23 September 2023
Alisdair Cusick shows how to repair an original vacuum advance unit for just a few pounds
Need to know
Time: 3 hours
Difficulty: 1 out of 5
Models: All petrol model Land Rovers using Lucas vacuum advance.
Tools needed: Screwdrivers, mallet/hammer, drift, old (sharp) screwdriver, grips, wood tools for form-making, drill, thread tap, instant glue, spanner set, pliers.
Parts used: Nitrile rubber sheet £3.13, eBay and most rubber and gasket suppliers.
• Use the right tool for the right job.
• Never take risks with electrical wiring.
• If in any doubt, employ an expert to do the job.
• Take extra care using hammers in close work.
A fully functioning ignition system is vital for a well-performing petrol Land Rover. It is often said most suspected carburettor issues are actually caused by the ignition system, and it is partly true. Ignition components are required to work in harmony for the spark to happen at the correct time and in the correct place, so this needs to be confirmed before you even think of issues around delicately balancing the mix of fuel and air in the carb.
One often overlooked ignition component is the vacuum advance unit, which is the flying saucer-shaped attachment outside the distributor. Its job is to advance the ignition timing under part or steady throttle, to aid better combustion and improve fuel economy. It does this by reacting to vacuum in the intake manifold, through a port typically below the carburettor butterfly valve.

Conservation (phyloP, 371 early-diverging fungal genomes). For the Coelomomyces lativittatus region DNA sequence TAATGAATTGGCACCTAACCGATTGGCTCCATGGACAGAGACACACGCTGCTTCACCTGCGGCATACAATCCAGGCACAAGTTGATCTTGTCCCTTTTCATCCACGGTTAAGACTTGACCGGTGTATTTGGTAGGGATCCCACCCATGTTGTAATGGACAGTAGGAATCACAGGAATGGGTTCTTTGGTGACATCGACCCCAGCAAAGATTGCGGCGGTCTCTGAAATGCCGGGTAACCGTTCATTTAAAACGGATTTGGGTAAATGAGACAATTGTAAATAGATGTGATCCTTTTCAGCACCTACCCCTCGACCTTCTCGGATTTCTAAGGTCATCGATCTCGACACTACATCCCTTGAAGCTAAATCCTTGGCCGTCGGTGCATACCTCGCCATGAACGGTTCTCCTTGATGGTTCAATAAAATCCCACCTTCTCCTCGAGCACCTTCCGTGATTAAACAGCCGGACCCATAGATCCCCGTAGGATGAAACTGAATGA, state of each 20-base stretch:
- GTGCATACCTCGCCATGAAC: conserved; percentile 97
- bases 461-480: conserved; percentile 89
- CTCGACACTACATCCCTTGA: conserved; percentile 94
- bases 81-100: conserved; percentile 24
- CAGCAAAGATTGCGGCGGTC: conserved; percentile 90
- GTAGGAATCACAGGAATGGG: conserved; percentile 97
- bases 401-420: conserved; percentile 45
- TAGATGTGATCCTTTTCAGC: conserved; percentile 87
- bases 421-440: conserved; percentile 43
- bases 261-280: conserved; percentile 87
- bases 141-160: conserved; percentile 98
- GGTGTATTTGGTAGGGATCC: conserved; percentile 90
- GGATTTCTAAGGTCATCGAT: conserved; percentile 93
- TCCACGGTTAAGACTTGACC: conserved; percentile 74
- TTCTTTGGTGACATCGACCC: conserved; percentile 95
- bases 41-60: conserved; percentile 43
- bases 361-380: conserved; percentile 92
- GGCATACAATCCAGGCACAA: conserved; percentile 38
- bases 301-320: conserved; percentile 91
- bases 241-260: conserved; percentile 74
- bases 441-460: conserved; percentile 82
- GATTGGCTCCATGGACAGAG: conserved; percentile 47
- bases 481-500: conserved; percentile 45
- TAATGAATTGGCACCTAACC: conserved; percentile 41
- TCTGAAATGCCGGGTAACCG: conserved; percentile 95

How it works
Under a wide-open throttle condition, lots of fuel is squirted in and greedily combusted but, under steady throttle, or having backed off the throttle, a different situation occurs. The engine cylinders aren’t being fed lots of fuel – in fact, the carb butterfly is restricting the amount of air (and therefore fuel) the inlet can get. The movement of the pistons creates suction at the inlet manifold on their intake stroke, between carb and inlet valves. In this state, combustion can take longer to occur, meaning the ignition timing needs advancing, so as to place the spark at an earlier point of the crank rotation. This is the vacuum advance’s job. The vacuum of the inlet manifold is harnessed to move a diaphragm inside the vacuum advance, which operates a rod connected to the distributor baseplate. As manifold vacuum increases, the diaphragm moves with the suction, thereby advancing the timing as needed inside the distributor.